The trial court also found:

‘VII. That it is true that within three months prior to the filing of the complaint in this action, the plaintiff learned for the first time that the defendant, Waunetta G. Silverstein did settle and compromise the judgment mentioned herein, for the sum of $8,900.00 and that she has received on account of said settlement and compromise of said judgment, the sum of $7,800.00 to date, from and as the proximate result of the information supplied by the plaintiff to the defendants.

‘VIII. That it is true that immediately upon learning the aforesaid facts and prior to the institution of this action, demand was made by plaintiff upon defendants for an accounting of the sums so received by the defendant, Waunetta G. Silverstein but the said defendant last named did unlawfully and wrongfully fail and neglect to account to the plaintiff herein by reason of which, the plaintiff has at this date been damaged in the sum of $2,600.00; that no part of said sum has been paid to the plaintiff, and there is now due, owing and wholly unpaid to plaintiff from the defendant, Waunetta G. Silverstein only, the sum of $2,600.00 with interest thereon at the rate of 7% per annum from the dates on which the payments comprising said $2,600.00 were received by the defendant, Waunetta G. Silverstein, in the sum of $294.86.’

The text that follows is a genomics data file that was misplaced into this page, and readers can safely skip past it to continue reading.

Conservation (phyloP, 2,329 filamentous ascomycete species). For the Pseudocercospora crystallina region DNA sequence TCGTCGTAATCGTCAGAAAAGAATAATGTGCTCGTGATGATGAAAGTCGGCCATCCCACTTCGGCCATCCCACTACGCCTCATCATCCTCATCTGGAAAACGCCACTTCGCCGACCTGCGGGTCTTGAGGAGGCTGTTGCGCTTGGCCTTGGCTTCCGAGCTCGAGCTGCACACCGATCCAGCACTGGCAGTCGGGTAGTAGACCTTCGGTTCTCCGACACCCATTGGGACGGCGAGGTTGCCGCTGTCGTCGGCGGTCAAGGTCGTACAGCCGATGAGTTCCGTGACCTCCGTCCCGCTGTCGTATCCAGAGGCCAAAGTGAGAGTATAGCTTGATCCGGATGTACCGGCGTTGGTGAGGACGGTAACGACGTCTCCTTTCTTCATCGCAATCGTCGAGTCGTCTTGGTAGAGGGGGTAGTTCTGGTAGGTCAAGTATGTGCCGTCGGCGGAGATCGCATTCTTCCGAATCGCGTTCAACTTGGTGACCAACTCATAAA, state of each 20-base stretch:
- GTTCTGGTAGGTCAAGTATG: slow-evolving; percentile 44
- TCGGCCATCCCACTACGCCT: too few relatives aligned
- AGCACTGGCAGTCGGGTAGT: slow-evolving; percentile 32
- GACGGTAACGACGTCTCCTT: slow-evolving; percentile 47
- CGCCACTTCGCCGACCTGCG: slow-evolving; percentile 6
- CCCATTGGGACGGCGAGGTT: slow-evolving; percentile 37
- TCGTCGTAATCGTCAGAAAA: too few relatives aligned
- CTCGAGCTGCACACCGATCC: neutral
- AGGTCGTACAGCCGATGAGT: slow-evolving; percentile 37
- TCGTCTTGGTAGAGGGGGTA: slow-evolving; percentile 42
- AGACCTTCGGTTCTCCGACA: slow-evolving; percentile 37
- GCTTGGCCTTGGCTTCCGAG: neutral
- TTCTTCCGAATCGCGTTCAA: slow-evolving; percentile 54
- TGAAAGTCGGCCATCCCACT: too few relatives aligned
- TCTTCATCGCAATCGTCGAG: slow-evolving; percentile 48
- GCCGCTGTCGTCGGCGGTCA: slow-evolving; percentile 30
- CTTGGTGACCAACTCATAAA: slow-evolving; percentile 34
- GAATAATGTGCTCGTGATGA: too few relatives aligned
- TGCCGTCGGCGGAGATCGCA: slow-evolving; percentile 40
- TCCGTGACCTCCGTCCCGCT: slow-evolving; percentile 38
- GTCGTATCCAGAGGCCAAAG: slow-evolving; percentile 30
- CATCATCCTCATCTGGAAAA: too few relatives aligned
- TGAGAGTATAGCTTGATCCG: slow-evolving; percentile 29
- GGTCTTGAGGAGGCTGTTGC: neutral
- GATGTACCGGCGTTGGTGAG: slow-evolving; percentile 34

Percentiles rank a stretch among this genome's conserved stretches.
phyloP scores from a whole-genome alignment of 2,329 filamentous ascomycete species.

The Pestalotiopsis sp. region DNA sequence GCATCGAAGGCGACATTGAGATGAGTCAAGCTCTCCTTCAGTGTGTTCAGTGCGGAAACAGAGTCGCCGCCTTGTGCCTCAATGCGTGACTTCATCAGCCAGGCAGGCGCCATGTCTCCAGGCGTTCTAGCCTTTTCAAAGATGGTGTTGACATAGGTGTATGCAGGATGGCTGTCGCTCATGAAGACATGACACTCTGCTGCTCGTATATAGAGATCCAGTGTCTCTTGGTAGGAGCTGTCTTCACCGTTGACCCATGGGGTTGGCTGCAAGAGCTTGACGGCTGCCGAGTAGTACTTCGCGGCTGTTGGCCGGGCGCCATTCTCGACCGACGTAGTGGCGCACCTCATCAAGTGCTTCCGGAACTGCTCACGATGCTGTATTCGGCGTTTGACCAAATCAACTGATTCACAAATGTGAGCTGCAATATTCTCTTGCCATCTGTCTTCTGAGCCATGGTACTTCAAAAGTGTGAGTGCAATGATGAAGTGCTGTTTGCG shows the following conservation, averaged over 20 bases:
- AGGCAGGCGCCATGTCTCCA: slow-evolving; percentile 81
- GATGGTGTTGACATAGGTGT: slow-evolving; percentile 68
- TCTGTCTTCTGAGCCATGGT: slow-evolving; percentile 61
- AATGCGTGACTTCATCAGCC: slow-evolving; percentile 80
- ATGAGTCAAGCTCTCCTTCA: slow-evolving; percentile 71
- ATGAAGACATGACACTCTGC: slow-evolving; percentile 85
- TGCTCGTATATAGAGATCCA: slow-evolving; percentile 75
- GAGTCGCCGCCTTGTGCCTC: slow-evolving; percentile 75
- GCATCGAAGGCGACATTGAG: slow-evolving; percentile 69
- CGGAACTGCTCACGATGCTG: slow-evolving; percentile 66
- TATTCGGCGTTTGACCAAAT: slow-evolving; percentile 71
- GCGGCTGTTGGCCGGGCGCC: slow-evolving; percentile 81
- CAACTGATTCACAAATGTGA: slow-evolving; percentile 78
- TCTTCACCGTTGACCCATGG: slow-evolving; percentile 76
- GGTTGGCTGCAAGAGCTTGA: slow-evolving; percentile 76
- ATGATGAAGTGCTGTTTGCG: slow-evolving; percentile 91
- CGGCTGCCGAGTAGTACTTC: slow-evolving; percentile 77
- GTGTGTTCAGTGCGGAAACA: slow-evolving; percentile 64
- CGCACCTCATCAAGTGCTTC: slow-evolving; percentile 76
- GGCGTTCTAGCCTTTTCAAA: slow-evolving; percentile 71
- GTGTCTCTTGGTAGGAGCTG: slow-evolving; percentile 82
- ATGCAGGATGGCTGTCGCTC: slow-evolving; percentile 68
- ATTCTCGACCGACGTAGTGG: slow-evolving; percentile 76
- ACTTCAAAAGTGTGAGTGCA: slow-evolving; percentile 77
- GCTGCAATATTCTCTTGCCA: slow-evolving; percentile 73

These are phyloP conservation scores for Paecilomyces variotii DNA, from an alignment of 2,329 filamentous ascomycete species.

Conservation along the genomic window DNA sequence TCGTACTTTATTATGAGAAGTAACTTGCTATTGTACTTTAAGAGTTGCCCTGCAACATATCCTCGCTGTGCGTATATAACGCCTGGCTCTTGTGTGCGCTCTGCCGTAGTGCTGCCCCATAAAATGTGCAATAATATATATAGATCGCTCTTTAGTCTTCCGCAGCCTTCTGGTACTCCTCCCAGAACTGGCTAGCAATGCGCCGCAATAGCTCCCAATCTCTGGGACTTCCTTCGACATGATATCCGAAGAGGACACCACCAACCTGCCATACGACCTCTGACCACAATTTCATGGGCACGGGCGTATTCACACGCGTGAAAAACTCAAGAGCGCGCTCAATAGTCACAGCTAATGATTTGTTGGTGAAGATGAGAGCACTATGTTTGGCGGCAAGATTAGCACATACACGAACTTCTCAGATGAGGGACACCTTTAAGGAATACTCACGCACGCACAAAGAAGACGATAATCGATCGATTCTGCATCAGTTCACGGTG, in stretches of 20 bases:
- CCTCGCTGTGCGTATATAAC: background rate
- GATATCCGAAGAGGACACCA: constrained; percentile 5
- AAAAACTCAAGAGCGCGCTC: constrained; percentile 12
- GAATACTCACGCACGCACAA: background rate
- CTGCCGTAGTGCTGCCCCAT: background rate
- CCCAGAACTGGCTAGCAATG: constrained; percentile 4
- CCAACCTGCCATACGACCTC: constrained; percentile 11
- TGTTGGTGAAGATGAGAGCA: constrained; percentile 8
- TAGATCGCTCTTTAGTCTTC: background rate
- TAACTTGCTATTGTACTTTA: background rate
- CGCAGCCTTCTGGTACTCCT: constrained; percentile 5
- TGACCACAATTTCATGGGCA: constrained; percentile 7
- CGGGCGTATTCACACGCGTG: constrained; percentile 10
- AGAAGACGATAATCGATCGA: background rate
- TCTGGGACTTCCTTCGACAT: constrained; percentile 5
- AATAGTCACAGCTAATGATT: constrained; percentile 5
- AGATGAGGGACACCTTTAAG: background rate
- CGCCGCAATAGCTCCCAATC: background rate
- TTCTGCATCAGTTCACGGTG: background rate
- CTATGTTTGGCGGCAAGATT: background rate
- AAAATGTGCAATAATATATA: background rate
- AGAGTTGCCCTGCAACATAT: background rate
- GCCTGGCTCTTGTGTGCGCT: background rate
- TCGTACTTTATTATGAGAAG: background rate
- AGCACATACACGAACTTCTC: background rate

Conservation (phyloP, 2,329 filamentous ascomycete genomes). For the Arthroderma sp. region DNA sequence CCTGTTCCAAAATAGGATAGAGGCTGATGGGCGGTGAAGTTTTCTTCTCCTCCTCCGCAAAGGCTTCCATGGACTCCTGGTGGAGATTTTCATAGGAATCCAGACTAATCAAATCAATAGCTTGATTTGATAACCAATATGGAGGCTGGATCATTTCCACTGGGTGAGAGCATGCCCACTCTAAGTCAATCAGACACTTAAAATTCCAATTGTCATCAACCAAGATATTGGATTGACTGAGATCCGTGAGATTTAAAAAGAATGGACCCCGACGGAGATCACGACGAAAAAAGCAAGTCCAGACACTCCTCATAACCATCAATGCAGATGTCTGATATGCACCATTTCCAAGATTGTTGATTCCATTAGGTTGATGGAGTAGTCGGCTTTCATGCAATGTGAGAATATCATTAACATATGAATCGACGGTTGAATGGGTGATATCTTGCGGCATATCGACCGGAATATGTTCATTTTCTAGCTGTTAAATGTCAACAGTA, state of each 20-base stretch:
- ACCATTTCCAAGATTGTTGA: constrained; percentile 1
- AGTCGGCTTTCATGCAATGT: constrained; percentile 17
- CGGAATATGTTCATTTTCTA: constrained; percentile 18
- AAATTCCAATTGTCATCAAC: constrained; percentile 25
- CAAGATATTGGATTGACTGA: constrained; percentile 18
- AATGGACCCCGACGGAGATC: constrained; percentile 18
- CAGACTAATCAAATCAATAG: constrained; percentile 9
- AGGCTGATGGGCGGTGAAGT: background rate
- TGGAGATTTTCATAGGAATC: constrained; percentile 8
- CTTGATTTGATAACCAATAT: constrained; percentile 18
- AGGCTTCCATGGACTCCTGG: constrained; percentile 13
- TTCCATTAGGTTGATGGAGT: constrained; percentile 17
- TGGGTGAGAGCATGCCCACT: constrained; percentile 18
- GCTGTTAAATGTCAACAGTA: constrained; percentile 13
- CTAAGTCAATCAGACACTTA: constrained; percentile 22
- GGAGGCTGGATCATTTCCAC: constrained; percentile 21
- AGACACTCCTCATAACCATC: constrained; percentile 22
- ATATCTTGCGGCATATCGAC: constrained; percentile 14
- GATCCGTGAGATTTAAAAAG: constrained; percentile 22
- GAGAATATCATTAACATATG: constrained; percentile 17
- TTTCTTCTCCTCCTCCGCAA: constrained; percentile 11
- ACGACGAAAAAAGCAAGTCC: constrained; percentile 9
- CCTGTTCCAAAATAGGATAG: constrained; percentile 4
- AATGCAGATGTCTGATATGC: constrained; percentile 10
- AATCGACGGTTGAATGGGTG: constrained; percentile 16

From the judgment which was thereafter entered pursuant to said findings of fact, defendant Silverstein prosecutes this appeal, urging (1) that the interpretation placed upon the terms of Plaintiff's Exhibit 1 by the appellate court in Rose v. Ames, 53 Cal.App.2d 583, 128 P.2d 65, is binding upon the parties and the trial court in the instant action; and (2) the findings of fact are in conflict with and not supported by the evidence.

The complaint, as to which a general demurrer was sustained in Rose v. Ames, 53 Cal.App.2d 583, 128 P.2d 65, apparently contained four causes of action: (1) common count; (2) breach of contract; (3) specific performance, and (4) conspiracy, and while division 2 of this court in affirming the trial court's judgment sustaining the demurrer made some statements interpreting the terms of the letter of December 19, 1938 (Plaintiff's Exhibit 1 herein), such statements had reference to the insufficiency of the allegations of the complaint therein to state a cause of action on the various counts, and the trial court in the instant action was not bound by them. The complaint herein is a new and different pleading, defendants' demurrers thereto were overruled, and the judgment from which the appeal herein is taken was rendered after a trial on the merits. Therefore, the defense of res judicata has no application to the facts disclosed by the record herein.